Let’s begin on March 4, though, with my Algonquin team traveling to the YMCA for a showdown that would determine first place at the midway point of the season.  After three matches we each had ten individual wins while Hampton, which had played the most difficult schedule to that point, had seven.  With a number of our guys missing due to the school vacation week, I was teamed with Chris McCallum at number one doubles.  Any faithful reader of this space knows that while Chris and I are good friends, we make a lousy doubles team.  So playing us at number one was something of a risk, but the consensus was that we were still the strongest of our three available teams.  And with YMCA’s singles firepower we felt we had to play our doubles in order of strength because we might well need to win all three.  That assessment seemed to hold true early in our match, as Chris and I saw Aidan’s aggressive game being picked apart by his onetime teaching pro Chris Rheault on the court next to ours.  We had plenty to deal with ourselves, though, against the team of Keith Eichmann, an aggressive net rusher whom I had beaten in a close match at Loon, and John Weeks, a steady player who lobbed well and got almost all of his first serves in.   The match had the potential to be volatile: Keith is an intense guy, although he directs most of that intensity at himself, and Weeks can be combative on line calls.  Chris and I, of course, get pretty worked up in our own right.  On this particular day, my Aussie pal struggled to return serve and just didn’t seem comfortable.  The Y can be a tough place to play, with kids constantly yelling and running right behind the back curtain on their way to the adjacent pool, and perhaps because he was already playing poorly that seemed to bother Chris more than usual.   In any event, our opponents played sounder, more consistent tennis than we did and deservedly took the first set 6-4.  We hadn’t yet come close to breaking them, so we faced a moment of truth midway through the second sent when we went down a number of break points on my serve.  I was serving pretty well, though, and the slowness of the ball (which threw off their timing) plus some decent kick led to them missing enough returns that we were eventually able to hold.  That kept us alive, but our returns failed to get any better, so the set went with serve until we led 5-4.  Then, out of nowhere, a great hustling get from Chris and a rare unforced error on an easy ball by our opponents gave us the set.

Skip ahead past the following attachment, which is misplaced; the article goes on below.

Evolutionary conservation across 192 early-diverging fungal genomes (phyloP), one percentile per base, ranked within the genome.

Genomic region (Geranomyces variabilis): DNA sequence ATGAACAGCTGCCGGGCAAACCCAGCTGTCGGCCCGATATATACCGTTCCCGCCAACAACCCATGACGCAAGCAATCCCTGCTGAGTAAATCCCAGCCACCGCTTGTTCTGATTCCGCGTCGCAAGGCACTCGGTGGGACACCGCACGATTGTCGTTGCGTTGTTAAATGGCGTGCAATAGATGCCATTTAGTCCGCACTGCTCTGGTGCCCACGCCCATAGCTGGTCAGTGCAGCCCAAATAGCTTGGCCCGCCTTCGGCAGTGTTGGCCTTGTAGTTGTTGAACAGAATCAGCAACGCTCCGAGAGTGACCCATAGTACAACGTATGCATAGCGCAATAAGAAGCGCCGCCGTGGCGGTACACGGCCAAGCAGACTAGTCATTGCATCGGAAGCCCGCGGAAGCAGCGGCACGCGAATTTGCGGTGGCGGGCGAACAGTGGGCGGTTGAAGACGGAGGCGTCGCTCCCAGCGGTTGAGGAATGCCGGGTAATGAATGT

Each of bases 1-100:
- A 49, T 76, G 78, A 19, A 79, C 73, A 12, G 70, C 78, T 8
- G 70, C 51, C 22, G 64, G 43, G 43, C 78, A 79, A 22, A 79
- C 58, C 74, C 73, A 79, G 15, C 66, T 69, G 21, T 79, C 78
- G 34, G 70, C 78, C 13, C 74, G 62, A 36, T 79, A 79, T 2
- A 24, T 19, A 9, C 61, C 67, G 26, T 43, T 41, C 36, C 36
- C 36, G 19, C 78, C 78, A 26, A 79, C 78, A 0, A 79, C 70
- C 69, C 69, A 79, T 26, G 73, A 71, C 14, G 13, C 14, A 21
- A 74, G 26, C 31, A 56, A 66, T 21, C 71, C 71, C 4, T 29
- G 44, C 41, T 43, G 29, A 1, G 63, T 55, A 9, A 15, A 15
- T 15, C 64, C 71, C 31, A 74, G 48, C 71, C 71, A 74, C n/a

Here’s one thing I’ve learned about the supertiebreaker: it’s a great equalizer.  You might be outplayed almost the entire match, as we had been, but if you can eke out the second set then all of a sudden you have the momentum.  And when that happens, with the ten-point format there isn’t always enough time for your opponents to get it back.  That’s what happened here.  Well, that and the fact that I don’t think I missed a ball.  Low returns, quick volleys, overheads: I had it going and Chris saw that and managed his own game to avoid errors and let me win the points.  Before I woke up, we had won ten of them and stolen a match that we really didn’t deserve.  Even so, we weren’t about to give it back.